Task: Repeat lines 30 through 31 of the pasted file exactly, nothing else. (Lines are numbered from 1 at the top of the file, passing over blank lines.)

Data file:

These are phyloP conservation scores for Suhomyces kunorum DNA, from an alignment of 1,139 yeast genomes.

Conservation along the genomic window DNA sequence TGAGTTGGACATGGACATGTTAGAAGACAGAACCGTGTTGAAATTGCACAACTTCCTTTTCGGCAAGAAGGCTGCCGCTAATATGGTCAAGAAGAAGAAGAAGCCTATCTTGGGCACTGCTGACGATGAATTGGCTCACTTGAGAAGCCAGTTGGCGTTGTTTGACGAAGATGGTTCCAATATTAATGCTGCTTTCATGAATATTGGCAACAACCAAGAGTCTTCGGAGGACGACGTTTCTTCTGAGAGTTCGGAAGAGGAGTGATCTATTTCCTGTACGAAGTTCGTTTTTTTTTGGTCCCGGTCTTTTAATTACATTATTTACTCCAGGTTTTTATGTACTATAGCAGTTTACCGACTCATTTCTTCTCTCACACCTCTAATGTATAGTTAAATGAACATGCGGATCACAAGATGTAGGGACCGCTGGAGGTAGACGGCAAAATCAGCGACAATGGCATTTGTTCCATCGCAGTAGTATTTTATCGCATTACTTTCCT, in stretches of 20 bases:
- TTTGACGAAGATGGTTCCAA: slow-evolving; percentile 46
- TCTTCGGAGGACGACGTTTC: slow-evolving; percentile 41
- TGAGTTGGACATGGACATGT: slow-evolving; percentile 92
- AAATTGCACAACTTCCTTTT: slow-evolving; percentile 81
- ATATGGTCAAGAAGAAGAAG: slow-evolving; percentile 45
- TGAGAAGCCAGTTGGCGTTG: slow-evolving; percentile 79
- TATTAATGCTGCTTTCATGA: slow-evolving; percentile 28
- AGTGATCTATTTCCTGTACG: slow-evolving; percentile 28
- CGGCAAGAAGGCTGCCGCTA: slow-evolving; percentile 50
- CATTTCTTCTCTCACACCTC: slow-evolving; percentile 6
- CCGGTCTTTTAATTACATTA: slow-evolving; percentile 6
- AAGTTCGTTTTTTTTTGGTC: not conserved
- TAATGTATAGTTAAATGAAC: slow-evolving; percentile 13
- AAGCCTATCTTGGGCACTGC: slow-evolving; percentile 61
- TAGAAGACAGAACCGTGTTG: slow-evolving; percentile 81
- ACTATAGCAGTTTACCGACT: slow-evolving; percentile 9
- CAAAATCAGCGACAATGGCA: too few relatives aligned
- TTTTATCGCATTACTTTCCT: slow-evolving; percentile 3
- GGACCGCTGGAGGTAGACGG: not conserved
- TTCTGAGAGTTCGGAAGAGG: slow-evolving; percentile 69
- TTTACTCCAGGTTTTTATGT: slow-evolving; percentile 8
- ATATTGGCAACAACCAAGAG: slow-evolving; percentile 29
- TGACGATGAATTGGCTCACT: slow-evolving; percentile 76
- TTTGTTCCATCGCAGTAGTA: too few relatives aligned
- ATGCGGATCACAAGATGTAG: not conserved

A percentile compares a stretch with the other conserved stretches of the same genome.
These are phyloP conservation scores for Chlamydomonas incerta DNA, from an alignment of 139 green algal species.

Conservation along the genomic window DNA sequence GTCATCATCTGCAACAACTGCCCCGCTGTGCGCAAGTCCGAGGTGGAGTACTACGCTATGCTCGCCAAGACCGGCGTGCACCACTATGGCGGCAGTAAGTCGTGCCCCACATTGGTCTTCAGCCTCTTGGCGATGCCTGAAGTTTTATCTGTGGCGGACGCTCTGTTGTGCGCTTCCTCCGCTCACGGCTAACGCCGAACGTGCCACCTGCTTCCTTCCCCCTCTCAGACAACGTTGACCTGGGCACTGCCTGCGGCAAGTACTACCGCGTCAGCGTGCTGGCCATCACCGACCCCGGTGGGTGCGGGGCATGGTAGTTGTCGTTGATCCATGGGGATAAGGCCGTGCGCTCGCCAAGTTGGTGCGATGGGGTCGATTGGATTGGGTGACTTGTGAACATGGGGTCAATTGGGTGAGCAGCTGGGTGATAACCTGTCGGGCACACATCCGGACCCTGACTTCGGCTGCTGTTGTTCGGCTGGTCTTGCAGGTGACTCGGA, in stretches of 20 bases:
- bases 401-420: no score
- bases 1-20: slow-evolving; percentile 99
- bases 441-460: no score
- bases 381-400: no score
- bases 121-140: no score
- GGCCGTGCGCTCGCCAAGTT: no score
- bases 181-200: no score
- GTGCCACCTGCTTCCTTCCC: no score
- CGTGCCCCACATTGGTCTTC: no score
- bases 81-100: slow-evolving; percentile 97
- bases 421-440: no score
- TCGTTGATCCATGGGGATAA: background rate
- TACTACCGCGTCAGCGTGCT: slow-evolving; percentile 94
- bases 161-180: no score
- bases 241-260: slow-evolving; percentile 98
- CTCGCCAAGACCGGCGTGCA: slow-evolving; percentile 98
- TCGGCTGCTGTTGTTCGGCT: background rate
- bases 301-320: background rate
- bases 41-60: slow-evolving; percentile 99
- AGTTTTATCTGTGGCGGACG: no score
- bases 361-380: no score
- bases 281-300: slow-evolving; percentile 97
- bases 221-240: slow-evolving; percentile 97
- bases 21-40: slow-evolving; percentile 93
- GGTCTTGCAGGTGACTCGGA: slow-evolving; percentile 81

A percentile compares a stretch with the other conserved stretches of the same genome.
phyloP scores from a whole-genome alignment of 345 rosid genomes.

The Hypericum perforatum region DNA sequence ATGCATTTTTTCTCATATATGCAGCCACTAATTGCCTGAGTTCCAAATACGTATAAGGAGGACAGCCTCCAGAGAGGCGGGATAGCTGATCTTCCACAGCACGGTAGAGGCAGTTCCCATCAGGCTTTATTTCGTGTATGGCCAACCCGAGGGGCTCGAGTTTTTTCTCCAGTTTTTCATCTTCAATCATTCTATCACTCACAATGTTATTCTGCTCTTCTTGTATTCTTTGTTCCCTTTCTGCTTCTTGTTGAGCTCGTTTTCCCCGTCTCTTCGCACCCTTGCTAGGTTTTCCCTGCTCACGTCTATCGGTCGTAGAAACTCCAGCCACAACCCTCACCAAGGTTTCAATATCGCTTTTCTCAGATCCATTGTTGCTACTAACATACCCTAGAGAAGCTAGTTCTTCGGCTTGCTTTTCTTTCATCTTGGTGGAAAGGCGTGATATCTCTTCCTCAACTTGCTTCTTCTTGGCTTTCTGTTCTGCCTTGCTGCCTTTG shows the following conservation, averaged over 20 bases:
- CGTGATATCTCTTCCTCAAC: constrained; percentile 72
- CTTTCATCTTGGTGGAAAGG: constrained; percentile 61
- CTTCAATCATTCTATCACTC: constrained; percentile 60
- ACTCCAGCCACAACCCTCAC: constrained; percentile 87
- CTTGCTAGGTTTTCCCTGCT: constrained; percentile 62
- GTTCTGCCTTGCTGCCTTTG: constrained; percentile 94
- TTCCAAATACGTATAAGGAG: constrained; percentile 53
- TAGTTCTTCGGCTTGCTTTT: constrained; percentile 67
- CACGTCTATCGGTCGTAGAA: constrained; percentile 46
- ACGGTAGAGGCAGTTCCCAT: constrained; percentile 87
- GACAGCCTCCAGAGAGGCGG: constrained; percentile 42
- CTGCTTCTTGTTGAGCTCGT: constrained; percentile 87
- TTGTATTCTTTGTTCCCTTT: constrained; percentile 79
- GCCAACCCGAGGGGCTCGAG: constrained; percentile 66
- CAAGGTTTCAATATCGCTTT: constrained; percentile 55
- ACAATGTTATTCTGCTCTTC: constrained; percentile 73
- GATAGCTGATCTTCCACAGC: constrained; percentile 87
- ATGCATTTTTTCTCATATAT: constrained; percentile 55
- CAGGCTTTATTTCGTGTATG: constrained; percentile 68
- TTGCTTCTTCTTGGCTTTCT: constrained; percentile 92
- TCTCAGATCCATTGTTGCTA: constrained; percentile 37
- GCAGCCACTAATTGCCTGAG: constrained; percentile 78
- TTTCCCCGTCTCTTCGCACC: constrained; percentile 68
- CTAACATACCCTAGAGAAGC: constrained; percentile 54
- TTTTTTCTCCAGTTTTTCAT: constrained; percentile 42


Conservation along the genomic window DNA sequence GTCATCATCTGCAACAACTGCCCCGCTGTGCGCAAGTCCGAGGTGGAGTACTACGCTATGCTCGCCAAGACCGGCGTGCACCACTATGGCGGCAGTAAGTCGTGCCCCACATTGGTCTTCAGCCTCTTGGCGATGCCTGAAGTTTTATCTGTGGCGGACGCTCTGTTGTGCGCTTCCTCCGCTCACGGCTAACGCCGAACGTGCCACCTGCTTCCTTCCCCCTCTCAGACAACGTTGACCTGGGCACTGCCTGCGGCAAGTACTACCGCGTCAGCGTGCTGGCCATCACCGACCCCGGTGGGTGCGGGGCATGGTAGTTGTCGTTGATCCATGGGGATAAGGCCGTGCGCTCGCCAAGTTGGTGCGATGGGGTCGATTGGATTGGGTGACTTGTGAACATGGGGTCAATTGGGTGAGCAGCTGGGTGATAACCTGTCGGGCACACATCCGGACCCTGACTTCGGCTGCTGTTGTTCGGCTGGTCTTGCAGGTGACTCGGA, in stretches of 20 bases:
- bases 401-420: no score